Andy Murray accuses Argentina's Carlos Berlocq of cheating


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The Independent Online

Maria Sharapova and Victoria Azarenka, the two most notorious grunters in women's tennis, would no doubt have had wry smiles on their faces when they heard of Andy Murray's complaints about his opponent, Argentina's Carlos Berlocq, at the Indian Wells Masters.

Murray, who beat Berlocq 7-6, 6-4 to earn a quarter-final tomorrow night against Juan Martin del Potro, accused the world No 85 of gamesmanship, saying his grunting had been "extremely, extremely loud, more than I have experienced from any other player".

After Berlocq protested that Murray had been taking too long between points, the Scot complained to the umpire about the level of noise coming from his opponent's end of the court. Independent observers agreed that Berlocq's grunting was extremely loud.

"When you're doing it that loud, but you aren't doing that on every single shot, there is obviously a reason why you're grunting like that," Murray said afterwards. "It's making a noise when you're hitting the ball. It's annoying."

Murray, who said he had never complained about grunting before and had never previously thought it was an issue, added: "It's like sometimes silence and then it comes out of nowhere. It's a bit of a shock. So that's what I don't understand with it. To go from nothing to the loudest grunt you can do, it makes no sense."

Grunting has been an issue in the women's game ever since Monica Seles first groaned her way around the court. Wimbledon officials have made clear their displeasure at noise levels from women in the past and the Women's Tennis Association now teaches young players not to grunt.

Defenders of women's tennis have often pointed out that men also grunt. Jimmy Connors was regularly criticised for grunting, while Ivan Lendl, now Murray's coach, complained that he was put off by the noise Andre Agassi was making when they met at the US Open in 1988.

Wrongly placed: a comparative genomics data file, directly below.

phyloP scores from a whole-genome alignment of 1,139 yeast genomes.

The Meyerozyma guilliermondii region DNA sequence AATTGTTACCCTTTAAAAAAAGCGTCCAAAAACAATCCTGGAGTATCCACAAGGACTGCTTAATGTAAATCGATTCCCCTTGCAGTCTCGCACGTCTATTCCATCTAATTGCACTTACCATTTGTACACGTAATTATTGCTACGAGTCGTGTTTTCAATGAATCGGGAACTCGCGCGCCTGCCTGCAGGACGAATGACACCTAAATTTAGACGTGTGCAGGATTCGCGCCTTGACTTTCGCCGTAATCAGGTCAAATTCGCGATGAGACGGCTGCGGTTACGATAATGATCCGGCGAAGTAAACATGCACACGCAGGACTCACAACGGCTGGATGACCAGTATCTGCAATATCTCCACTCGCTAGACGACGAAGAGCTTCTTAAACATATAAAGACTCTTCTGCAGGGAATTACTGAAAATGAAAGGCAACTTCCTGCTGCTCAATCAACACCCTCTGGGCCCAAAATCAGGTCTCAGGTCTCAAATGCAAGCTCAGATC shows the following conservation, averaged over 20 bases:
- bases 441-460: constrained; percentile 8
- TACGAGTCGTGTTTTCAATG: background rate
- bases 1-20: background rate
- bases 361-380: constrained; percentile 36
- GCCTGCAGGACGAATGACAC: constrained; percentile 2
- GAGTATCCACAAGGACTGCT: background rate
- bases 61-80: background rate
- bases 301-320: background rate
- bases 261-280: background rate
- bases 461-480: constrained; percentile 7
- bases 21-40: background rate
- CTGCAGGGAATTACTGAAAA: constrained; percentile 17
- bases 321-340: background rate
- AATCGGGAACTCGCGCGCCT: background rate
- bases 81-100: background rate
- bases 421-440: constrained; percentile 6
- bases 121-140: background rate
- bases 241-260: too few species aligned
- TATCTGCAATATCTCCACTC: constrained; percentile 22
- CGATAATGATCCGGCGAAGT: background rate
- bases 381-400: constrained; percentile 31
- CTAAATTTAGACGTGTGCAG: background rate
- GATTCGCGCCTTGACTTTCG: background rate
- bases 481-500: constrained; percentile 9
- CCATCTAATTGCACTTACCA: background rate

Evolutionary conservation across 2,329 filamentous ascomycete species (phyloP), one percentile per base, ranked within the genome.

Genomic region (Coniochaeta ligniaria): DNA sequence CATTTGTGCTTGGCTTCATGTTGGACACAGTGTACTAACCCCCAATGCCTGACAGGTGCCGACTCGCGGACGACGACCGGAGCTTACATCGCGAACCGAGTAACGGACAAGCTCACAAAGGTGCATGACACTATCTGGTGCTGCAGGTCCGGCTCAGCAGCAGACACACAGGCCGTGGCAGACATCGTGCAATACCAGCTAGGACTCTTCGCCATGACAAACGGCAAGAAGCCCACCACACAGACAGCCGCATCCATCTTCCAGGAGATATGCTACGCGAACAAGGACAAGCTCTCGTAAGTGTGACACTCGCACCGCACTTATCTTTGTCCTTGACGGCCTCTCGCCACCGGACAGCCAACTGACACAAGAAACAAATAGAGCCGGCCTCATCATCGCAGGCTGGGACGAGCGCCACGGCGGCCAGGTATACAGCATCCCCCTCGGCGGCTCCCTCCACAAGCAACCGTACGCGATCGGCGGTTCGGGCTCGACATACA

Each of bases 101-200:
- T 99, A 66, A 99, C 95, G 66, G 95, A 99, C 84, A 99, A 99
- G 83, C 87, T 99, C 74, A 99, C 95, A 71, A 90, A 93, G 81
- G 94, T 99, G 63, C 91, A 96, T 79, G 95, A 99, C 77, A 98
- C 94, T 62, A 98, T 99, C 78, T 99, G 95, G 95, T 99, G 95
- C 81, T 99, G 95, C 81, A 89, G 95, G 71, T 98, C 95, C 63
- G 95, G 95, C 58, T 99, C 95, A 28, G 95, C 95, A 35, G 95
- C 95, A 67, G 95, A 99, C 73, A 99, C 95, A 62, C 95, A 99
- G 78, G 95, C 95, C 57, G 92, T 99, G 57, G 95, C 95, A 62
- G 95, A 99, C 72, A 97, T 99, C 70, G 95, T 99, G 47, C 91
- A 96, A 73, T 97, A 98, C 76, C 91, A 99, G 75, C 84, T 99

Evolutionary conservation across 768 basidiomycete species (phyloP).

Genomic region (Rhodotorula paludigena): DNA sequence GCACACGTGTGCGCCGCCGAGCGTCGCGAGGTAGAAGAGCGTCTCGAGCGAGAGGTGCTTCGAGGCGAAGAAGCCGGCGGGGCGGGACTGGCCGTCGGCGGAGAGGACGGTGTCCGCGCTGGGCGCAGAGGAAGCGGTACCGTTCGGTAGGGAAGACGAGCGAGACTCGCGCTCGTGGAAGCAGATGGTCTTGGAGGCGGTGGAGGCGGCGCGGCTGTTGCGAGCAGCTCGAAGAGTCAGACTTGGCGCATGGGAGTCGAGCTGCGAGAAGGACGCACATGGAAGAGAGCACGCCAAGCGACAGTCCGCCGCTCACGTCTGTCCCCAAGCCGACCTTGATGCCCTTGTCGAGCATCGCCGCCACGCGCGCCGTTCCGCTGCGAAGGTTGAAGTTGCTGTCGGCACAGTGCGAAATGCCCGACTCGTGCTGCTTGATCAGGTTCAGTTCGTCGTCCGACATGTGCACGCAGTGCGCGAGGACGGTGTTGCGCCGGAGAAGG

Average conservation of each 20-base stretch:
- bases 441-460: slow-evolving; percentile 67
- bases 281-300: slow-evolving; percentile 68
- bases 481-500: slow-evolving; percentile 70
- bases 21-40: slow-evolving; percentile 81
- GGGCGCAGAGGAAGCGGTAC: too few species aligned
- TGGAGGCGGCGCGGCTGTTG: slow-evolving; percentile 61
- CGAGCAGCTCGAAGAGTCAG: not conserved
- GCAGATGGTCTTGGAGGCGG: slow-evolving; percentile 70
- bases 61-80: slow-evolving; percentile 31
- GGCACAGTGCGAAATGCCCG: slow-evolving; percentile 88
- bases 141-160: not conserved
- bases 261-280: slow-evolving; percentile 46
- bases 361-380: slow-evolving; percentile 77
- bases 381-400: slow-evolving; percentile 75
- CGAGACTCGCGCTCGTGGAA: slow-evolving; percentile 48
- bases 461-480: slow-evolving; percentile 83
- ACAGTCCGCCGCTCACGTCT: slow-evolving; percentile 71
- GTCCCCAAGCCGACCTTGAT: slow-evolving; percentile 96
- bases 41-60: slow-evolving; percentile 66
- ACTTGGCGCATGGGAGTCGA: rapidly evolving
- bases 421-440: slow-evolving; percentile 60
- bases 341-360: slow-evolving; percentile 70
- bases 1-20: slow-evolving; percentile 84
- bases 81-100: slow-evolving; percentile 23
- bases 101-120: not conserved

Murray himself can make some noise when he is being extended on court, though his grunting or groaning is not as loud or as regular as that of Rafael Nadal. Novak Djokovic, David Ferrer and Janko Tipsarevic can also raise the decibel levels on court, though the general consensus – certainly among critics of the women's game – is that men usually make a noise only as a result of great physical exertion. Most female grunters do so consistently through a match.

There are no rules that specifically outlaw grunting, though a section on "hindrance" says that if a player is hindered by noise from an opponent he or she should be awarded the point. Serena Williams fell foul of the rule during her defeat by Sam Stosur in the 2011 US Open final, when she was docked a point after shouting "Come on!" during the middle of a rally.

Roger Federer, for whom grunting appears to be as much a no-go area as sweating, said it was "important to respect the opponent as a player, so you shouldn't grunt too loud". The Swiss, due to meet Nadal in the quarter-finals in Indian Wells tonight, suggested that the Association of Tennis Professionals should speak to players about grunting "because they need to understand what the deal is".